More than a month after the area was hit by major flooding, landslips continue to block access on Taranaki and Whanganui farms, and some farmers have not seen their stock in weeks.
Heavy rain across the western and lower North Island in June caused slips, erosion and flooding.
Roads, bridges, fences and farm land have been washed away and communities are facing many months of cleaning up.
Marcia Paurini - a Taranaki Rural Support trustee - has been gathering information on access and damage to land, stock numbers and feed situations.
She said the ground was still too wet in most areas to use diggers or ride quad bikes.
"I was talking to a young farmer up the back of Stratford who has to ride his horse to get over to his stock. And I know, up the top of the Waitotara Valley, they still haven't seen their stock for a few weeks and are just hoping that they're grazing well.
"That's one of the dilemmas for the Rural Support Trust: how do we move the animals if we can't get to them, and how do we get feed into them?
That's some of the analysis that will come out of Waitotara Valley this Friday afternoon."
Ms Paurini said she believed the devastation caused by the weather was a lot worse than the medium-scale adverse event that was declared.
"From what we've seen and what we're hearing, the cost inside the farm gates is higher than what is recognised at the moment.
"So we just want to gather the data about that - what is the exact kilometres of fences out, what is the amount of hectares that have been lost to silt and erosion, and what are the impacts of that long-term?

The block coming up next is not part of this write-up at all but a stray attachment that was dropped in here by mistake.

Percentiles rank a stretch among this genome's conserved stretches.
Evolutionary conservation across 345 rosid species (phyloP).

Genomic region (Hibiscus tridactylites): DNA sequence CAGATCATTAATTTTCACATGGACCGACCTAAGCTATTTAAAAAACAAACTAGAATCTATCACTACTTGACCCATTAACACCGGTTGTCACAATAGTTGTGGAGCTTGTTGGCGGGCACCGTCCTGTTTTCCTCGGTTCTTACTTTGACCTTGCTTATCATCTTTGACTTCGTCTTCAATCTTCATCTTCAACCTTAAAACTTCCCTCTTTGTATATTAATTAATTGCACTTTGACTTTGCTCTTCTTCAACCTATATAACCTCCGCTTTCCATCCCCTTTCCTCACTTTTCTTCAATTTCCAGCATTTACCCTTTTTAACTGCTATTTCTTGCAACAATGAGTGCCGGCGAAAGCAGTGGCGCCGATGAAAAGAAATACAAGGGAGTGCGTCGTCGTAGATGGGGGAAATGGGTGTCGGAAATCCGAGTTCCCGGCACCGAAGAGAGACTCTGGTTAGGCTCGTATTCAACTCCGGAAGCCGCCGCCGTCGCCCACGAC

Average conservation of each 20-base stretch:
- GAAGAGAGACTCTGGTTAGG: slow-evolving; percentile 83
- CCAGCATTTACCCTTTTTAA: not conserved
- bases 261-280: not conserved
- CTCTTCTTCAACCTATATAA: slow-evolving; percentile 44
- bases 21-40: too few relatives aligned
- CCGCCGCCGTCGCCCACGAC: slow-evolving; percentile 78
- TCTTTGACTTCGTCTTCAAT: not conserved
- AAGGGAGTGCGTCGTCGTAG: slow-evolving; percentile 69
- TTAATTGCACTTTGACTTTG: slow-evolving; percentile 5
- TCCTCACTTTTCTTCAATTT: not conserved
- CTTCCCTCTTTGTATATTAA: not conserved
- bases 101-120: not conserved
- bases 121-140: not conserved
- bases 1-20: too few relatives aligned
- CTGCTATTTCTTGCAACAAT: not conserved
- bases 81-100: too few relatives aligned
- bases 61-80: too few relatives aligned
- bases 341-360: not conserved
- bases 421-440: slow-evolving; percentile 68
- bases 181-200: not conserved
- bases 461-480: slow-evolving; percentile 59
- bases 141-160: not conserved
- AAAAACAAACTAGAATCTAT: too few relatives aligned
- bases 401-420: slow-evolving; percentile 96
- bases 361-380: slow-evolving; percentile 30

She said the damage in Taranaki could be mapped from Urenui in the north right down to Patea in the south, with most of the hill country between the two affected.
Clean-up continues in Waitotara Valley
Meanwhile, in Southern Taranaki, a small rural school at the top of the Waitotara Valley is now back to normal after being closed for about two weeks after the flood.
Ngamatapouri School is located 43 kilometres up Waitotara Valley Road, upstream from the village.
Principal Michael Bieleski said most of the 11 pupils did not have road access to get to the school for about two weeks, and many of their parents were the ones working to initially clear the slips off the road.
He said there was little to do but watch when the river started rising.
"The water came up very high, it came up to our bridge which crosses the Waitotara River, just across from the school. Logs were coming down, huge rafts of logs were coming down and smashing into the side of the bridge and we were concerned about the bridge being destroyed, which would have been disastrous - but fortunately it survived.
"The river comes up very fast when it floods and goes down very fast, but it left an incredible amount of silt, so when it went down we had metres of silt on our driveway, so we were stuck ourselves at the school house."
Mr Bieleski said the local iwi, Ngā Rauru, were quick to step in and help the community.
"They actually helicoptered in a one tonne diesel generator and we wired that into the community hall and into the school.
"That gave the people around the community some power and electricity and got the freezers going in the community hall... We were able to share the freezer in the hall, so we're really thankful for the local iwi helping out there."
Mr Bieleski said the clean-up of the village and roads would take months.